Friday, January 14, 2011

"Saying what I mean to say"

Friend, sometimes the wind's scuttle makes the reeds
In the body vibrate. Sometimes the noise gives up its code
And the music is better at saying what I mean to say.
--Terrance Hayes

And how. How many times have I wished for the right note to convey what I am after. Or the right brushstroke. Writing, stepchild of the arts, is what you have left if you can't draw or sing or play music or dance. It takes home the least primal award.

I've been listening to Robert Johnson and Son House and Blind Willie Johnson of late. Those cats could sing and play nursery rhymes and still move you to tears or reverie.

Language must have been born out of frustration. Why can't he/she understand? How come they don't get it? How can I make them know? How can I make them see me? And words grew and attached themselves to things and concepts and actions through consent and a hope that we were speaking their true names.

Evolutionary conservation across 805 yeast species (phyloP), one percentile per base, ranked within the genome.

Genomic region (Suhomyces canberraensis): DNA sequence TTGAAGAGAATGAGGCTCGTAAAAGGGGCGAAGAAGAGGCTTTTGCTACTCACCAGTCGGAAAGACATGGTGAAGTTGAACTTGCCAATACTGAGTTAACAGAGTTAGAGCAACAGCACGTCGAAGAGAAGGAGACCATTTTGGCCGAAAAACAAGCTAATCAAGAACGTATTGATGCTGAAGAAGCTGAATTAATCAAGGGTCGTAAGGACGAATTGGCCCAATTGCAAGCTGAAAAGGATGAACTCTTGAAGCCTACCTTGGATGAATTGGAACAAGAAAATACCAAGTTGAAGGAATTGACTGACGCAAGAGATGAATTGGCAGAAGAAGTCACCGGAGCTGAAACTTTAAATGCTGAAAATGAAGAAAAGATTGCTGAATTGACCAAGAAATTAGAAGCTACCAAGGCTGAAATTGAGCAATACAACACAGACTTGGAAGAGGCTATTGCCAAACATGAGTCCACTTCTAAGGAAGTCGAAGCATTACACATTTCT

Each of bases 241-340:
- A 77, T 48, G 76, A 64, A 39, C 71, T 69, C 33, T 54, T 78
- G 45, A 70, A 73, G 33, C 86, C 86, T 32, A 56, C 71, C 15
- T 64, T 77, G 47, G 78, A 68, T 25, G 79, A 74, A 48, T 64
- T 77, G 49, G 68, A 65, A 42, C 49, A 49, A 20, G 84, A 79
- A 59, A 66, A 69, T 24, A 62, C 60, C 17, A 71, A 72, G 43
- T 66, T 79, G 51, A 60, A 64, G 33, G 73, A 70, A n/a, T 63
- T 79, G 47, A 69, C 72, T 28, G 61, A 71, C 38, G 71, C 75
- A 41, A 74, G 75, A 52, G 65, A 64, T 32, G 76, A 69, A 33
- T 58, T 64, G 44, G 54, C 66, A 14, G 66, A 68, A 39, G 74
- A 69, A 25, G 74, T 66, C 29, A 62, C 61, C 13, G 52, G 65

Maybe I am glad for this frustration after all. This need for language and to find the right words--to invent them if need be. The struggle to say it precisely.

Maybe. But sometimes I'd still give music the nod.


Stephen G. Bardsley said...

even the cavemen drew pictures on cave walls! It took many more years and brain development before a written piece was created. you dont give writing enough credit Mike! The ability of spinning words into a piece of artwork is not something anyone can do. And that comes from someone who is probably a better artist than most will ever meet. I have a BFA from the Corcoran, but envy writing! Later, Bards

Kelly said...

this is a great post